SAT / ACT Prep Online Guides and Tips

How To Attack Paired Passages in SAT Reading

Posted by Laura Staffaroni | Jul 3, 2015 6:00:00 PM

SAT Reading



Answering questions on multiple passages is a little different from answering questions on just one passage. Some of the same advice is still applicable, but there are strategies specific to multipassage questions as well. I’ll go over the two types of paired passages on the SAT as well as giving strategies for each kind of paired passage.

feature image credit: Happy Furry Friday by Alan L, used under CC BY 2.0/Cropped from original.


SAT Reading: A Quick Recap

We have a detailed breakdown in another article, but just in case you've forgotten: SAT Critical Reading (as it currently is configured - this will change in Spring 2016) consists of 67 questions to be answered in 70 minutes, presented in 3 of the SAT's 10 sections (2 25 minute sections, 1 20 minute section). There's also the possibility that one of the 25 minute "experimental" sections may be a Reading section. 19 of the 67 questions will be sentence completion questions, while 48 will be passage-based questions. Each section is always a mixture of sentence completion and passage-based questions.

The passages used on the SAT are always on varying subject areas and come in three varieties: long passages, short passages, and paired passages or "comparing passages," which I will be discussing in this article. If you want more information about long and short passages, read this article.

Passage-based questions come in these six basic flavors:

  • Big Picture: Find the main point of a passage or paragraph, or from what perspective is this information being given.
  • Little Picture/Detail: Find a specific detail in the text, with or without location information.
  • Inference: Based on the information provided in the passage, infer information.
  • Vocabulary in Context: Find how a word is used in the specified place (or choose a word that best encapsulates a description from the passage).
  • Function: Explain how a phrase, sentence, or paragraph functions in a larger context (paragraph or passage).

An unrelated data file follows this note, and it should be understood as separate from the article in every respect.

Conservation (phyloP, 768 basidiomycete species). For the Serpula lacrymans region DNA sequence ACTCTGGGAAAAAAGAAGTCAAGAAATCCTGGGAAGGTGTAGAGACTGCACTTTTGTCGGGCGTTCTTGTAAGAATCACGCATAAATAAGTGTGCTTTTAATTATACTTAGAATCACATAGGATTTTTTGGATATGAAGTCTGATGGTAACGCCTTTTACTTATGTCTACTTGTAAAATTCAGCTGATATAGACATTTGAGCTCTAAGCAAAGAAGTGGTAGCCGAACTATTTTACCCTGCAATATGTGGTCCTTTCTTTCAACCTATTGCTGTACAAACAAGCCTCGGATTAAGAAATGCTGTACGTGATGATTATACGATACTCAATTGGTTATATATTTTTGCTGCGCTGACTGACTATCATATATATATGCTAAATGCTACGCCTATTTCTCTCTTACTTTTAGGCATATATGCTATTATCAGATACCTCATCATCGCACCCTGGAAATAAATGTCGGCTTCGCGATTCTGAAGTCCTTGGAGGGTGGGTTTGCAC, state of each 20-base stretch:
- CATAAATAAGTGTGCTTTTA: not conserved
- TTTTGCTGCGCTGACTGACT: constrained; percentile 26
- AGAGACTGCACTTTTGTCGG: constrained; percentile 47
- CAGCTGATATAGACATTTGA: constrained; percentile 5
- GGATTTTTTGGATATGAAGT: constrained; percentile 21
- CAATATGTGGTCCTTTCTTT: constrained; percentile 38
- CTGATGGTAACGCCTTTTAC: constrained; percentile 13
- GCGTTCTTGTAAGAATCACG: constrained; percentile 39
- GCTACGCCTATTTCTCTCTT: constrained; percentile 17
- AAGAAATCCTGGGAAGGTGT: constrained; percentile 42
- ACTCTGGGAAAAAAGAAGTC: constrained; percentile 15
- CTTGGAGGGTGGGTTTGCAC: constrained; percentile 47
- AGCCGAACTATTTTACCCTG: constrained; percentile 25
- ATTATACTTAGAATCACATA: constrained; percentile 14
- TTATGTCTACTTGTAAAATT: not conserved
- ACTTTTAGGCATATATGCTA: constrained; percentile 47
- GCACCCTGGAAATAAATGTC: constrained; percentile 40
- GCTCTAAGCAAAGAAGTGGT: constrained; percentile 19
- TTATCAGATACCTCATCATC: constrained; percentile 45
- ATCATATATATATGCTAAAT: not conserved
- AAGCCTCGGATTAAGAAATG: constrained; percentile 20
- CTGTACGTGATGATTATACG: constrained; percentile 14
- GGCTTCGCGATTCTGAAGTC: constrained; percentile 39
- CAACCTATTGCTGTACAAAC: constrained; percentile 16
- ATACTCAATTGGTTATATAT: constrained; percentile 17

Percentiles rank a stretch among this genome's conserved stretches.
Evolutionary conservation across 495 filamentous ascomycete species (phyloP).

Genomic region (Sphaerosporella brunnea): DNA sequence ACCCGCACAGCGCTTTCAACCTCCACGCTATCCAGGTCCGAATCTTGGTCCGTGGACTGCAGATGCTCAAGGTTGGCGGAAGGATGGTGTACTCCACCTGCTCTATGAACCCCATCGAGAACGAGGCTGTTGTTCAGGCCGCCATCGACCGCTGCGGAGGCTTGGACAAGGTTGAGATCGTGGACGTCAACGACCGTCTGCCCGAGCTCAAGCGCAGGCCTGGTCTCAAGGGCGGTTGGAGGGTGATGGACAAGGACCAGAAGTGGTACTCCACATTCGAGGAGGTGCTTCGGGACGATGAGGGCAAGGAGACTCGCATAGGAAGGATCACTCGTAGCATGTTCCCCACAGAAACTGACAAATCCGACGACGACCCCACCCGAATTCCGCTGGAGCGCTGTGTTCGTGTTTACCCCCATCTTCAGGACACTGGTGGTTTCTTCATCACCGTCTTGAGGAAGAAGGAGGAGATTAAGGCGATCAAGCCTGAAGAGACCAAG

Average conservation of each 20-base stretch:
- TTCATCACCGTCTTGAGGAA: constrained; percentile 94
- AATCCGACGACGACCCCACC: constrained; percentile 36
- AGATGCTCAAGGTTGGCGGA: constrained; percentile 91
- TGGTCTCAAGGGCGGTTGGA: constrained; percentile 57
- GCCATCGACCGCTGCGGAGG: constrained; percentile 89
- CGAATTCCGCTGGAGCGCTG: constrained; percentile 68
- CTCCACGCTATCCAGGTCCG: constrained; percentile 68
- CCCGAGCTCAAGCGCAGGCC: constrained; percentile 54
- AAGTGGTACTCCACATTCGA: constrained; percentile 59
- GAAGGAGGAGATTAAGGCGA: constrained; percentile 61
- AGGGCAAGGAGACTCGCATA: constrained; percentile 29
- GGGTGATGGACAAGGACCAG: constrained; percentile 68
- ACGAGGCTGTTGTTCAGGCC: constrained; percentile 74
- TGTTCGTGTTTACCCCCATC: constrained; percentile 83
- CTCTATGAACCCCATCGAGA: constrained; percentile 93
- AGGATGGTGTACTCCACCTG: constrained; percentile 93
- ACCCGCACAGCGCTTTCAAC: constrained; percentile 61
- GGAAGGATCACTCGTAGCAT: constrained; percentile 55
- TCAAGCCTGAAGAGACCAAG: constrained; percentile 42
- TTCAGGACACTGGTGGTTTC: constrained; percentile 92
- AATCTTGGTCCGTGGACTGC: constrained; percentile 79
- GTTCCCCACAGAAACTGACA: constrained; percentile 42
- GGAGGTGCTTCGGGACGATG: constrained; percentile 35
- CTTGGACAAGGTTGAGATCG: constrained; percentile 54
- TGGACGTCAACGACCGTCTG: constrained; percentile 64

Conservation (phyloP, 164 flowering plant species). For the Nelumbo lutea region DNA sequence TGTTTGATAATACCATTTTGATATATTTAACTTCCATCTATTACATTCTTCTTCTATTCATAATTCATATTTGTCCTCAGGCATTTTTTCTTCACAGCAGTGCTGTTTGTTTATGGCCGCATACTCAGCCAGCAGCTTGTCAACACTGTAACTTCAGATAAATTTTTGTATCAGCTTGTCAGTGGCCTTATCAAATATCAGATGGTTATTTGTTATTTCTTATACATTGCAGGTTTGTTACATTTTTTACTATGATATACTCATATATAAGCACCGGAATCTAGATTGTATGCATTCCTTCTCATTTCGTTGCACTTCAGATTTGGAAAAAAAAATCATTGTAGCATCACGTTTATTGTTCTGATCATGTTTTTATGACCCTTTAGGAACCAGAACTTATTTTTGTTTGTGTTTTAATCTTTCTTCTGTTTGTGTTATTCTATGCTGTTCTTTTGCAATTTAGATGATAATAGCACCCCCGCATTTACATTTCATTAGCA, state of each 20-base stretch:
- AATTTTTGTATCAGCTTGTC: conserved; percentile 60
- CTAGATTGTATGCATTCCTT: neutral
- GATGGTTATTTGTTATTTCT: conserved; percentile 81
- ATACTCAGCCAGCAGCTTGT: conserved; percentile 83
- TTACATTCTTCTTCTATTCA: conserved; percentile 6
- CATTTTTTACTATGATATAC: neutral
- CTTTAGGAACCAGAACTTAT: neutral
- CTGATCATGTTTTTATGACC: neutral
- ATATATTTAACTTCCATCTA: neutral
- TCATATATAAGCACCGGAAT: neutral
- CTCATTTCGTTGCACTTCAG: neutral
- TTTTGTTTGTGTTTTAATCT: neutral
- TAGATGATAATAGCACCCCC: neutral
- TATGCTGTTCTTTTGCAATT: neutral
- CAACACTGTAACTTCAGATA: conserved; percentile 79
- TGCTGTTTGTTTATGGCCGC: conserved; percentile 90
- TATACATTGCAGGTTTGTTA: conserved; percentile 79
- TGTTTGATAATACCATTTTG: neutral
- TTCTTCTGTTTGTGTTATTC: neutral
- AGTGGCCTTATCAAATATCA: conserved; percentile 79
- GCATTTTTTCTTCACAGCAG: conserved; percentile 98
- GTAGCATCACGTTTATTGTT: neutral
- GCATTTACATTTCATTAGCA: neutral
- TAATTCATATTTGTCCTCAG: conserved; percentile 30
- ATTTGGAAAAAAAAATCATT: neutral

• Author Technique: What is the tone or style of a passage (often asked to compare and contrast different authors’ techniques)?


Paired Passages On The SAT

Typically, there are two sets of paired passages on the SAT, one set of each type (2 short paired passages, 2 long paired passages). The questions that follow these passages will ask you to compare the passages in some way. On occasion, both sets of paired passages will appear on the same section; more often than not, however, the paired passages are spread out across the Reading sections (this was true for 9/10 post-2005 SATs I looked at).

You can figure out if an SAT Reading section has paired passages on it from the directions at the beginning of the entire section:

“The passages below are followed by questions based on their content; questions following a pair of related passages may also be based on the relationship between the paired passages. Answer the questions on the basis of what is stated or implied in the passages and in any introductory material that may be provided.” [bolding mine, underlining theirs]

I've rephrased the directions below to remove some of the SAT's complicated wording:

The questions after the passages are based on their content. There will be questions that follow paired passages that WILL be based on the relationship between them (and there will be some relationship between them). Answer the questions based on evidence from the passage. Don’t forget to read the introductory material as well as the passages, since important information might be lurking there.


body_whatlurkswithin.jpgwhat lurks within by Sandy Schultz, used under CC BY 2.0.

You never know what you might find in introductory material. Or purple boxes.


Type 1: Short Paired Passages

Short paired passages are usually 12-15 lines. There won't usually be much introductory material beyond something like “Questions 9-12 are based on the following passages.” Almost always, probably because there are only 4-5 questions on these short passages, all the questions associated with the passages are about both passages. The only questions I’ve seen on individual short paired passages asked either a) what the primary purpose of a passage was or b) what the purpose/function of a certain sentence was (although this only showed up in 2/480 post-2005 passage-based questions I surveyed).